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Plastic Revolution

The plastics industry came of age during the Second World War.

After the invention of plastics by Alexander Parkes in the mid 1800s, plastics’ technology remained mostly dormant until World War II when Americans utilized the technology as piping around the wires found in its war machinery.

Copper, aluminum, steel, and zinc all became precious metals allocated for military use.

Because we had found a reason to invest time and resources into perfecting plastics’ technology, plastics’ capabilities enhanced during World War II, and we found it continuously easier to mold and create new objects made from plastics.

Mass Production

Desperate fabricators, who had never thought of plastic as a manufacturing material, began to reconsider.

Once the War was over, factories across the nation were left vacant, but the oil industry quickly devised a new plan to continue fostering its growth.

Cellulosics, acrylic, nylon, and especially phenolic and polyethylene became valuable materials.

Because plastic is a derivative of oil, oil companies decided to fill the factories with the tools they needed to begin mass producing single-use commodities made from plastic. So began the “Throwaway Living” era, a time which glorified the convenience of single-use plastics.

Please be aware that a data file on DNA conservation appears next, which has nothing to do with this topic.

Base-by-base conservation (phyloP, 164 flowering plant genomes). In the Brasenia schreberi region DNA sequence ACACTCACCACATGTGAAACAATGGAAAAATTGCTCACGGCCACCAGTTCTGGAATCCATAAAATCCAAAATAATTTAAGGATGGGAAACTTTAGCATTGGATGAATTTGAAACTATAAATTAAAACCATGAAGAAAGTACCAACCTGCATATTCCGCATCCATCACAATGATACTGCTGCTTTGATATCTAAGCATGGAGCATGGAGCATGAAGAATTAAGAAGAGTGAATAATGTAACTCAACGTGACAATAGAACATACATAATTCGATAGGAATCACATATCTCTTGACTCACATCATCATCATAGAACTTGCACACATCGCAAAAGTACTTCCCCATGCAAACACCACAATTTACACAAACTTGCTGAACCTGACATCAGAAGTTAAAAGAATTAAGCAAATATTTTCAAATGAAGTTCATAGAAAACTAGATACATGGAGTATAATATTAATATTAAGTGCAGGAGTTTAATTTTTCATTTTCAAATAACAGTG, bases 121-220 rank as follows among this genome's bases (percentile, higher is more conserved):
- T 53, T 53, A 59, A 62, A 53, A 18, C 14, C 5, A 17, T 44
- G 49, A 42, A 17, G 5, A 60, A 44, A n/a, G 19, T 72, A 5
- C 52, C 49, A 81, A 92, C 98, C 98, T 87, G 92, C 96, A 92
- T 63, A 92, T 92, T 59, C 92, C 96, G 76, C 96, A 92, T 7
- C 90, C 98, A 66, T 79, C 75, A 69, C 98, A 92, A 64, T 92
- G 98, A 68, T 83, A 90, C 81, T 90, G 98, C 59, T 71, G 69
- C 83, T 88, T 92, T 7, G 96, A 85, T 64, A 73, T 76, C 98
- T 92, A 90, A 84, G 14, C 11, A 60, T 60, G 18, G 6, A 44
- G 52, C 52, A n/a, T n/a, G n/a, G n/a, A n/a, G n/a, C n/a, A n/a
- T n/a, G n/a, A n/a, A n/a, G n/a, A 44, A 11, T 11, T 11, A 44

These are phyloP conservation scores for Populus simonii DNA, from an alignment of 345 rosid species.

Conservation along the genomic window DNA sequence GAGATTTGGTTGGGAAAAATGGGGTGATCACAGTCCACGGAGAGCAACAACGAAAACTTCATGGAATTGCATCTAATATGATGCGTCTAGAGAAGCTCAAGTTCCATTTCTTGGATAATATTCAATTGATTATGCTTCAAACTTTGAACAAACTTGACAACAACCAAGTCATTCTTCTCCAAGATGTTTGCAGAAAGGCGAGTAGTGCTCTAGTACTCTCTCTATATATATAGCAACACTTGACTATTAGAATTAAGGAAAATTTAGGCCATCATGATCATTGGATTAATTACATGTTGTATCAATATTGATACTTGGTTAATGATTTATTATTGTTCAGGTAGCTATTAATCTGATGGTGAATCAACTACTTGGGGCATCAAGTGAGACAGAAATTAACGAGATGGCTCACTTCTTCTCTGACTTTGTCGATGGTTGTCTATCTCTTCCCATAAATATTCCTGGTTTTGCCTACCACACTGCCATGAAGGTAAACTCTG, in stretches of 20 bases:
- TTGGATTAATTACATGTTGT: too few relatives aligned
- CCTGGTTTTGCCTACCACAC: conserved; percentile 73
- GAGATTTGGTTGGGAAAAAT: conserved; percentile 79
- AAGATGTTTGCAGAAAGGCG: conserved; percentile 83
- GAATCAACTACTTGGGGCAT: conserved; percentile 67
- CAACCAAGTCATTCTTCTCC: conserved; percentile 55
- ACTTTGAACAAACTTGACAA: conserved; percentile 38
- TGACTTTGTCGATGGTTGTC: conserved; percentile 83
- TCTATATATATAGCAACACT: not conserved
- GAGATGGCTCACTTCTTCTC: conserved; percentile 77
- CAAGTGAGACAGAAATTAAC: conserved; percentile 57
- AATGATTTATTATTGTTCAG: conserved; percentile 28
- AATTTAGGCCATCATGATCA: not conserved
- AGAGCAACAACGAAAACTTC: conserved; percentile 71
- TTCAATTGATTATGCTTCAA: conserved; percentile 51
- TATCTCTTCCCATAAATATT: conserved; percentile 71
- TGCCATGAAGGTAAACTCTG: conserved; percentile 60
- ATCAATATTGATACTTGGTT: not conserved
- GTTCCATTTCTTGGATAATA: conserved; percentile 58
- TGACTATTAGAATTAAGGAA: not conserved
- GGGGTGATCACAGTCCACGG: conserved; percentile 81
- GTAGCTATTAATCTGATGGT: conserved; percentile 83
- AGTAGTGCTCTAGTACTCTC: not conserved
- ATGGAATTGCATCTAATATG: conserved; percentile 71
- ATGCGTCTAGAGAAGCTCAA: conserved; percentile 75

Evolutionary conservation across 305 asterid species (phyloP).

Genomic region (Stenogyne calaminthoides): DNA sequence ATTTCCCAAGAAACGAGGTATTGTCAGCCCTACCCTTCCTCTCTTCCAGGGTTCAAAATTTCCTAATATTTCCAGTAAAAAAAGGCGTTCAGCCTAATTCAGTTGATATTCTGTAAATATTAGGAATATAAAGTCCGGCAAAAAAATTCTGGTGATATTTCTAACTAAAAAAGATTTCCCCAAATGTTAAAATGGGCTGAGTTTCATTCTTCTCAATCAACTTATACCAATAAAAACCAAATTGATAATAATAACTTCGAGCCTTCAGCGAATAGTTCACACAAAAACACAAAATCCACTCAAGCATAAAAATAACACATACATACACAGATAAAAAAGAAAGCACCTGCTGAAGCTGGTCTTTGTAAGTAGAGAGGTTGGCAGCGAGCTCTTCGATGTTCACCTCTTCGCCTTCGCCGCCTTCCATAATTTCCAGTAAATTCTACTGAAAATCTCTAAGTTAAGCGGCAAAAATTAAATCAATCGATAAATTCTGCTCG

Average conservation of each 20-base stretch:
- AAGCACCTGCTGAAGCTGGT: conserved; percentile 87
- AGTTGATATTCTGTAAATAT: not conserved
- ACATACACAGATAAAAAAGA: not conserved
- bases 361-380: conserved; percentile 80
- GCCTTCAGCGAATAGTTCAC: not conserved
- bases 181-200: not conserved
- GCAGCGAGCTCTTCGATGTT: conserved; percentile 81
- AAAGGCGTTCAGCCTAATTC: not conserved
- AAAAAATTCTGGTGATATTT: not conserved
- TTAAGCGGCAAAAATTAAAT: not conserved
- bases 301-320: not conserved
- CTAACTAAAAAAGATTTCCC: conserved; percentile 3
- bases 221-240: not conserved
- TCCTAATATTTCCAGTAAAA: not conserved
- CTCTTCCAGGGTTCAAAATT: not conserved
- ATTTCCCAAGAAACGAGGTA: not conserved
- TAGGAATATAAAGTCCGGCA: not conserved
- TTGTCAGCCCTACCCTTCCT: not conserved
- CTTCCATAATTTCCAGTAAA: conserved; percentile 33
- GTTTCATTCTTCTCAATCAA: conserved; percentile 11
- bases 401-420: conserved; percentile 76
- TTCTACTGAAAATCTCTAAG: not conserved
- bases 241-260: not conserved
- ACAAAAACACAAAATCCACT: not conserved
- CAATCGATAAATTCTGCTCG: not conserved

The Future of Plastic

Plastics are the primal material of the modern economy.

If business proceeds as usual, this number is projected to double to more than 600 million metric tons in the next 20 years. Yet functional benefits come at a price. Plastic packaging, especially, is the quintessential single-use product: it represents a quarter of the total volume of plastics, and around 95 percent of the value of plastic-packaging material (worth some $80 billion to $210 billion annually) is lost to the economy. And while its intended useful life is typically less than a year, the material lives on for centuries.

Today, we realize that the socially-conscious and healthy way to live is without disposable commodities. We will achieve a life without single-use plastics by halting the consumption of oil and innovating technologies to close the loop to the lifecycle of plastics and waste.